Train to ‘Hindu’stan…

‘Mukhavata’ and ‘Hindu-Pricey Junk of Living’ Juxtaposed!

On 341st page of his novel, ‘Hindu’, Bhalchandra Namade quotes, “…napping modestly and yawning fearlessly we heard the Maharaj’s long talk…”

It is ditto true for his hardbound copy of the 600+ page novel.

Till you reach the above sentence, the novel forces you to writhe, yawn, sleep, and practice any anatomical activity connected with the big hole of your mouth.

To give a little favourable tilt to Nemade, let us rewind by 50 pages of the book. Be cautioned that you may have to find ‘adgalichi kholi’ (junk yard) to store your yawns.

It is a dreary journey of 6000 years traversing from Mohenjo-daro to Morgaon in Khandesh, exact opposite of Khushwant Singh’s ‘Train to Pakistan’, a tale that talks hardly about couple of years, yet is very intriguing.

There are a few unusual anecdotes in the novel. Say, a rod of the flag roped in the holes filled with excreta or nobody might have experienced such inhuman discipline in a village life; are examples of black humour, extra ordinary.

Sparsely scattered erratic statements of such kind may make you laugh and further think a little but they make nothing novel for a writer who demolished the norms of bourgeois writing in Marathi.

Since the writer was on a tour promoting the novel that he didn’t appreciate in the past, it would be recommended if he or his protégés (as Nemade has accepted in a recent interview about a cult in his name – Nemadpanthi) look at the cataloging by some naïve librarians.

There is a possibility that the book will be listed under travelogue. This is an assumption based on earlier experience. The pages occupied by the journey from Pakistan to his native village have spelled a long shadow on the book like an adventure document.

Further, in an interview to “The Hindu” on 4.7.10, Nemade said, “English has exempted writers from being authentic, they use a language which may not be understood properly and the slang they use, maybe Black slang, put into the mouth of a white girl or an Indian or a coolie. It is so superficially Indian, a sort of a touristy narration, only meant for tourists.”

How true! The first part about his nativism. The last sentence about himself omitting the word ‘only’.

The original story revolves around hard-pressed rural morals and lifestyle. Relationships in a joint family, latent hostilities created due to them, happy and sad incidents, open and hidden enmity brewing, sad tales of the villagers, and slow changes taking place, are narrated, but not as a researcher, though the protagonist, by profession is so! Sadly, the narrations, sometimes tend to sound like chin-waggings, bad for an archeologist.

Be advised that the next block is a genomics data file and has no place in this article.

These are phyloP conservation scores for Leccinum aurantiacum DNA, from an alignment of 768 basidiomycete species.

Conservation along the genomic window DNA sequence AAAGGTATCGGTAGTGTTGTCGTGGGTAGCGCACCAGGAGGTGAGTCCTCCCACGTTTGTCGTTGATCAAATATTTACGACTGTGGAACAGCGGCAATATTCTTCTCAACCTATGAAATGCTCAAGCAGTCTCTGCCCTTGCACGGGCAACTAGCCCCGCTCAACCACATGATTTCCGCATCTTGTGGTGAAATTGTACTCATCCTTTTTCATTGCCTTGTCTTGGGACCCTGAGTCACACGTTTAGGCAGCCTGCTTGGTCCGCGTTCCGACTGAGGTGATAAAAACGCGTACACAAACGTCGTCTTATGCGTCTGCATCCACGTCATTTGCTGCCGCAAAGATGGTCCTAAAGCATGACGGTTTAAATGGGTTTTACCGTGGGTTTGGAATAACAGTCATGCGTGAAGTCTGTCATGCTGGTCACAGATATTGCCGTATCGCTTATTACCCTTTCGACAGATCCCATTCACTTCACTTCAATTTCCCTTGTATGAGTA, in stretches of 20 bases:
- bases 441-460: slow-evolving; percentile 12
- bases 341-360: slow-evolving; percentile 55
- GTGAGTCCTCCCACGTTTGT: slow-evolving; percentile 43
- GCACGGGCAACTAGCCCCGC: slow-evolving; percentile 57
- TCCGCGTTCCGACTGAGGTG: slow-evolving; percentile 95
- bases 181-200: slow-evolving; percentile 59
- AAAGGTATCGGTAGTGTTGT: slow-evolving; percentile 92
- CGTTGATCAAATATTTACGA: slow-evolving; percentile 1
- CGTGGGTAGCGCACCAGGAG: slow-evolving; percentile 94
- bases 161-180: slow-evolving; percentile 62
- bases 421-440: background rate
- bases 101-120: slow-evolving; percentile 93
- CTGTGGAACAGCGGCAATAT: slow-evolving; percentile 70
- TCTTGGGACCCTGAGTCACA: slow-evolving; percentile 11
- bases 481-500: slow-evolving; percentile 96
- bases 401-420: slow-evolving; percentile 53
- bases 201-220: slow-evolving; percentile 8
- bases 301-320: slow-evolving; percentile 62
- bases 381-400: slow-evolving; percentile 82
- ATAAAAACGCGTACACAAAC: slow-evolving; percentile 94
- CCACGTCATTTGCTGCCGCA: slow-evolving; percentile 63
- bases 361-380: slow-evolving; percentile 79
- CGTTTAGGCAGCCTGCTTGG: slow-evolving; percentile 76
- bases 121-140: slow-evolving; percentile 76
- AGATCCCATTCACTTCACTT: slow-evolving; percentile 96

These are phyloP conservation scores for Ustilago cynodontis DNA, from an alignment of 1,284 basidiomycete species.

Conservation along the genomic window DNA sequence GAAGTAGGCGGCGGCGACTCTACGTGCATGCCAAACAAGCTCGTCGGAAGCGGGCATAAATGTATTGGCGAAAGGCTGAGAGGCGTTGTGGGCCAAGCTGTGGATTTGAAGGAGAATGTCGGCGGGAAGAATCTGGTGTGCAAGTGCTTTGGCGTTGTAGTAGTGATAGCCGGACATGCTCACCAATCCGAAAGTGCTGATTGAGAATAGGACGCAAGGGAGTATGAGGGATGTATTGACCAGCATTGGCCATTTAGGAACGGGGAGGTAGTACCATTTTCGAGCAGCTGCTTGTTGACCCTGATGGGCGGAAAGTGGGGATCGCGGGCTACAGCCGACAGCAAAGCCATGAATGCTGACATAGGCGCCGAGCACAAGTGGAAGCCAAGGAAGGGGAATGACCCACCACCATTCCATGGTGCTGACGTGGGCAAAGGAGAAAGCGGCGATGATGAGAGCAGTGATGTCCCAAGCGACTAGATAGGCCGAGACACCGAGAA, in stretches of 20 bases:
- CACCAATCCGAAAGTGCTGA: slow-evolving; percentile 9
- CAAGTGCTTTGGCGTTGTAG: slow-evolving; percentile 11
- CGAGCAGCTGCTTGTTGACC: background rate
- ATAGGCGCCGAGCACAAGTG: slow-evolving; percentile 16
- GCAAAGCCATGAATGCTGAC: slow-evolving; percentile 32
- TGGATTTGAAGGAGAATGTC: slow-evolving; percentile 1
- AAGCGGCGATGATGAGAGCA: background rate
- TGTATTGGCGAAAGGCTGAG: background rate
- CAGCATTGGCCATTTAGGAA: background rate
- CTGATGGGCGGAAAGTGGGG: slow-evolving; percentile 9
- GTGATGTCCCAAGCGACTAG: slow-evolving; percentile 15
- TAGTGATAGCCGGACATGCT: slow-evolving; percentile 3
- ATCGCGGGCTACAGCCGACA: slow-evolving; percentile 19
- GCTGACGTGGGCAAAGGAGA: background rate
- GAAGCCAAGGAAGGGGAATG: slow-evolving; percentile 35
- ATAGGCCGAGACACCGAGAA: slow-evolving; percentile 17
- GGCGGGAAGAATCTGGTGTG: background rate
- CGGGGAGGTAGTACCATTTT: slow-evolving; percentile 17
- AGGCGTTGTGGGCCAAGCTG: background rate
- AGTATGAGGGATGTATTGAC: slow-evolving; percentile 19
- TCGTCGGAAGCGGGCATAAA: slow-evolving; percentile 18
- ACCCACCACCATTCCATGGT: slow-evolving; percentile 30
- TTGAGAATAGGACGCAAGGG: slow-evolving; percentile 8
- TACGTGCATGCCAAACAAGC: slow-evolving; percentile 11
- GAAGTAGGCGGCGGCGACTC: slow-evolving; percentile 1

Khanderao, the protagonist, unlike his brother, wants to break away from the rural family life to avoid ensuing responsibilities of a wealthy farmer-rich but hard working and chase higher education in a city. Unsuccessful in his endeavour, he has to go back to the village and take over the reigns after his father. In short, to surrender before the situation for the time being. Here ends first volume of the book.

Nothing wrong?

Nothing wrong, though Khanderao says – the cacophonic modern intellect feels that the morals like love, affection and co-existence are despicable; and yet hurries from Pakistan with help of whosoever offers it, facing all the difficulties like cross-border tough formalities and horrendous journey of thousands of miles to have last glimpses of his dying father?

It’s a touch and run away game of Kabbadi so far. Let us wait and hope that the sequels win the match as in Nemade’s early quadruplet. Interpreting dialogues without inverted commas is a jarring reading experience, let the writer be under a sweet impression of revolutionary attempt. Portuguese novelist Jose Saramago, Nobel Prize winner of 1998 in his novel ‘Blindness’ did give the grating experience perhaps to doubly imbibe metaphorically the ‘shit’ environ! A deliberate attempt?

However, imagine how irritating it would be to the hired public readers (pun intended) to read and listeners to listen a few punctuation-less paragraphs meet both ends!